“Is it definitely going in?”
This is the question a student of mine asked me towards the end of last year, after having received an acceptance of a speculatively submitted article.
She was thrilled. As she had every right to be. She was soon to become a published writer.
Or was she?
Quite a lot can go ‘wrong’ between acceptance and publication.
An editor can simply change his fickle mind.
An editor can resign or be fired, and her replacement may not like your article; or perhaps her replacement wants to stamp her own mark on the publication in question at once, and your article is ex-editor style not present-editor style.
Imagery to accompany your article may prove too costly – is it, the editor might wonder, worth it?
Imagery may be cheap or affordable – but just not good enough.
There may be a legal worry – is a potential libel lurking, that may convince the editor to pull the plug?
Someone key to the story may die, or make the news for a different reason – rendering the piece inappropriate, over-sensitive, or suddenly controversial.
The article might fail to attract any advertisers in adjacent or nearby pages – again, is it worth it? (Financial and business considerations are far more important to a publication than many writers realise.)
Page layout / page style restructuring – for whatever reason – may render the piece difficult to ‘fit’.
There could be a ‘clash’ with an other piece, commissioned by a different editor on the publication.
The editor-in-chief could veto the piece.
I’m sure seasoned writers and editors can think of more…
Actually, there is more danger with a time-sensitive piece. If it’s date-pegged, and it misses its ideal slot, for whatever reason, it may never see the light of day. If this happens, you have every right to ask for your agreed fee, given you were in effect denied the option of selling it elsewhere in the intervening period.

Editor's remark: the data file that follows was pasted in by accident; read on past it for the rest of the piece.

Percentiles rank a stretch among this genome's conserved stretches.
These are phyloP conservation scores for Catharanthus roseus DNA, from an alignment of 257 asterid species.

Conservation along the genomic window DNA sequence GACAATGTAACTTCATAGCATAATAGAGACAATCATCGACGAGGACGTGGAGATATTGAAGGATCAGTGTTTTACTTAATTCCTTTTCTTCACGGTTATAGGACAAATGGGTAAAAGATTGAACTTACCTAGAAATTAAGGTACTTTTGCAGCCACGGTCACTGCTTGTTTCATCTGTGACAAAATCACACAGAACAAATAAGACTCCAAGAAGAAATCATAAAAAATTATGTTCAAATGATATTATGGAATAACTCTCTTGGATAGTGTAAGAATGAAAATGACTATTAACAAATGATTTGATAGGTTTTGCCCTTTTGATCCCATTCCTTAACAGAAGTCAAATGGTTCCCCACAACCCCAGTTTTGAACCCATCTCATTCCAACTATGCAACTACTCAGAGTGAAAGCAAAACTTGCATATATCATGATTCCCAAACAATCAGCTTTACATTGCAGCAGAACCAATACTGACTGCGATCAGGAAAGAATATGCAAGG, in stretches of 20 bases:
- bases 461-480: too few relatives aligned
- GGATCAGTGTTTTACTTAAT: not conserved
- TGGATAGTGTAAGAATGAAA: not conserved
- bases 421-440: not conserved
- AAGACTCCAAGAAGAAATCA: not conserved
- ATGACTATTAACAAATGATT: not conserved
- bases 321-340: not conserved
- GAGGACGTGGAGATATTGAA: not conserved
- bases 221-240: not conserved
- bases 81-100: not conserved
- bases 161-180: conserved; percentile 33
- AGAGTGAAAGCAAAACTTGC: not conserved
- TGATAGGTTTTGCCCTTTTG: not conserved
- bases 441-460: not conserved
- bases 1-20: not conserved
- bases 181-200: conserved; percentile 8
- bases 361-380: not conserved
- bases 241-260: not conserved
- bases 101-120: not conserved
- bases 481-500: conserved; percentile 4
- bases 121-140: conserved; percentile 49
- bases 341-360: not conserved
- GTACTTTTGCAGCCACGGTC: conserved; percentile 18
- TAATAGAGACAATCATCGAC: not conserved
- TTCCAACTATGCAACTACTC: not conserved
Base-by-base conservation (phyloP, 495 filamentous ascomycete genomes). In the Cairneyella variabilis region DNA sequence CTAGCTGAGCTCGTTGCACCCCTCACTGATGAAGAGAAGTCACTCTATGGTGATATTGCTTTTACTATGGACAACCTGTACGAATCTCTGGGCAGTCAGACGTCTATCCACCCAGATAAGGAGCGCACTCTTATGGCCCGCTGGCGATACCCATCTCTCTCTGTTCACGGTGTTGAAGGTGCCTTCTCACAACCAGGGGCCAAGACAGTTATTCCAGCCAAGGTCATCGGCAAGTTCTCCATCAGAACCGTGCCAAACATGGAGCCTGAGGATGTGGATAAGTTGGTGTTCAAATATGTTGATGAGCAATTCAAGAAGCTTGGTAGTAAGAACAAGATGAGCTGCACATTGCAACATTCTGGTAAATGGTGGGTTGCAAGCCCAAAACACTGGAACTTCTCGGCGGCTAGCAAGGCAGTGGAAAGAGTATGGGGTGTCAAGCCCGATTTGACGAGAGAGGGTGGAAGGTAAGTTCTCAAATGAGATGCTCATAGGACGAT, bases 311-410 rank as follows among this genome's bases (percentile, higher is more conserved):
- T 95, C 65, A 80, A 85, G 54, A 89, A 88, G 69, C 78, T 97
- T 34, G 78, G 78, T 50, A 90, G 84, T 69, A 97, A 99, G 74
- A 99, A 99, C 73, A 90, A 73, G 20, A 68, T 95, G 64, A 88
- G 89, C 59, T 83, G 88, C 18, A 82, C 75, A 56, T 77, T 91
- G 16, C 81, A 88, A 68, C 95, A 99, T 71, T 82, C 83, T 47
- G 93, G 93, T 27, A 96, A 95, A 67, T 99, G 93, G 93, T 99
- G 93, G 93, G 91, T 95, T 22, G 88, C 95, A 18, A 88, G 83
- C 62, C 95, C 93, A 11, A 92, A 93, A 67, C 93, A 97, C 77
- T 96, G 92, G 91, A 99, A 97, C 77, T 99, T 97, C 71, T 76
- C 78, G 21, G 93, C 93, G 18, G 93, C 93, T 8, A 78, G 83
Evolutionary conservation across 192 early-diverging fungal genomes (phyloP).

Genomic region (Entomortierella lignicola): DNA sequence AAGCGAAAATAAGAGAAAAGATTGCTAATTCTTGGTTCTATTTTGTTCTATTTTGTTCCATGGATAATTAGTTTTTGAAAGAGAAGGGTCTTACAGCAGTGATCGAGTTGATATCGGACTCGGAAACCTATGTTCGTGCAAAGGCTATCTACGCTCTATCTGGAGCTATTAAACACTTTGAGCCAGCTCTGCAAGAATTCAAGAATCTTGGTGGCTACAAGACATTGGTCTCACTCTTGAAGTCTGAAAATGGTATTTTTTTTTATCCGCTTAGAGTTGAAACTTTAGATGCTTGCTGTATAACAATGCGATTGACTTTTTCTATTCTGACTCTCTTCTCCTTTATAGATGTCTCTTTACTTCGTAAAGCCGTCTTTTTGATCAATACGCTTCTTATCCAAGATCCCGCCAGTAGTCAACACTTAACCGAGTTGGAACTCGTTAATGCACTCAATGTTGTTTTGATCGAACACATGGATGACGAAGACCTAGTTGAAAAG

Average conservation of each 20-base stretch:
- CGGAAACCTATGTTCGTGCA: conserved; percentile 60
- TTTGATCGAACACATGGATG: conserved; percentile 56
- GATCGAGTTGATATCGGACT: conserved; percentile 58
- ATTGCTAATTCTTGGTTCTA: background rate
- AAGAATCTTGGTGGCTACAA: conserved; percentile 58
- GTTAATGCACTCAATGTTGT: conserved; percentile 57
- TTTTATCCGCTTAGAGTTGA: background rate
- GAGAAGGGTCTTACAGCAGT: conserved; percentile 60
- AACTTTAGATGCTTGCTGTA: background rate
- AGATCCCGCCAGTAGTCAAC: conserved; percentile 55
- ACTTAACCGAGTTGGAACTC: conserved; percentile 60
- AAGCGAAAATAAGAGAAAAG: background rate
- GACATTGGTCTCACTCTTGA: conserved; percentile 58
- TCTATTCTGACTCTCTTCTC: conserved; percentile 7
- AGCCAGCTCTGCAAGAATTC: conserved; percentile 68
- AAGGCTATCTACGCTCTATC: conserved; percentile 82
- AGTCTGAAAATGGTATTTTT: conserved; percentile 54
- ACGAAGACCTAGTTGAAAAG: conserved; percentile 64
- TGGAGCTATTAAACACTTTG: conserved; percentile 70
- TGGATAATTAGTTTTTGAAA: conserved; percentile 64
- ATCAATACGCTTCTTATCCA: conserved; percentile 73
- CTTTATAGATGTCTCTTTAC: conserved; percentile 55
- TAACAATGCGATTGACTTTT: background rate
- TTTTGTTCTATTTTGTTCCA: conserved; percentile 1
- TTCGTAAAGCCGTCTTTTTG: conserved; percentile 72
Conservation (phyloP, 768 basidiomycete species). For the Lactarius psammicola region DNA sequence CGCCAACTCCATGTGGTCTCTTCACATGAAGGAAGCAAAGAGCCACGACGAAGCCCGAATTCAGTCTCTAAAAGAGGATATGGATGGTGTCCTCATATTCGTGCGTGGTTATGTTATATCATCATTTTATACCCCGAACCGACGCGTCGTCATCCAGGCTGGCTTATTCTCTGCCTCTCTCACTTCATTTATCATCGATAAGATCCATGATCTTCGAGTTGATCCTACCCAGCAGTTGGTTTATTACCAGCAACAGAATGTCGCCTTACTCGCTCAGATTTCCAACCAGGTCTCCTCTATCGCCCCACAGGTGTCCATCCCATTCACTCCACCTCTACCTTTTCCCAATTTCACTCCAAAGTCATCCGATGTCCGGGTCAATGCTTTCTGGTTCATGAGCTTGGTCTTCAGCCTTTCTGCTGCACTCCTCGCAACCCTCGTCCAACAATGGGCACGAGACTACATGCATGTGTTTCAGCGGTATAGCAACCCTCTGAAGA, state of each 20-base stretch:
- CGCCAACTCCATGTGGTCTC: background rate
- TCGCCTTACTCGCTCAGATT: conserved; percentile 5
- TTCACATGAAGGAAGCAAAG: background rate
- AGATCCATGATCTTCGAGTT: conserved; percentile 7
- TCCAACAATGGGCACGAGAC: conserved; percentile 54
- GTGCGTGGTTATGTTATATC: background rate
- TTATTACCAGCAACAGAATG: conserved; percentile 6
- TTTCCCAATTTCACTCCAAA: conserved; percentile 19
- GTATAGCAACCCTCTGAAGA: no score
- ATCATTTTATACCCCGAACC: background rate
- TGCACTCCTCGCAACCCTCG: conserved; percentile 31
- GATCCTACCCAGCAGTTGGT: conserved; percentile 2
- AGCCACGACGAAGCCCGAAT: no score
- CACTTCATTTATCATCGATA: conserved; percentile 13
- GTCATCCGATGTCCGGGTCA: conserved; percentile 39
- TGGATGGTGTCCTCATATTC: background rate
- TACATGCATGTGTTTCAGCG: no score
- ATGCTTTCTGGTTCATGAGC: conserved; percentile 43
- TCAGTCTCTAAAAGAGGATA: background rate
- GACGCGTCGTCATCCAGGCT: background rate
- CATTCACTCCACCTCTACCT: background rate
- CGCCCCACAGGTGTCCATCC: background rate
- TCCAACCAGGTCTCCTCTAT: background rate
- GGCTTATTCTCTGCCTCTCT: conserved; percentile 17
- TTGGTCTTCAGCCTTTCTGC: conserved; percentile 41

If it’s the opposite of time-sensitive, it may possibly be held for a long time, until there’s a last-minute emergency and gap to fill – and that could be years down the line. Some editors like to keep a ‘reserve’ pile of publishable pieces for such use. (If you submitted speculatively, you probably can’t push for payment prior to publication. If you were commissioned and filed to a deadline, you should press for payment within 30 days of that deadline, irrespective of when they publish.)
The Daily Mail, incidentally, is known in the industry for over-commissioning and not publishing a lot of work (for which anywhere between full fee and half the fee – a ‘kill’ fee – is paid).
But with the exception of the Mail (and let me know if there are other such cases), such shenanigans are quite rare. Having your first (or second, or nth) piece of work accepted is an exciting time, and I don’t want your mood to be too dampened by the lack of cast-iron certainty.
It’s probably going in. It’s overwhelmingly likely to go in.
But no, it’s never definitely going in until it has definitely gone in.
(My student’s piece went in.)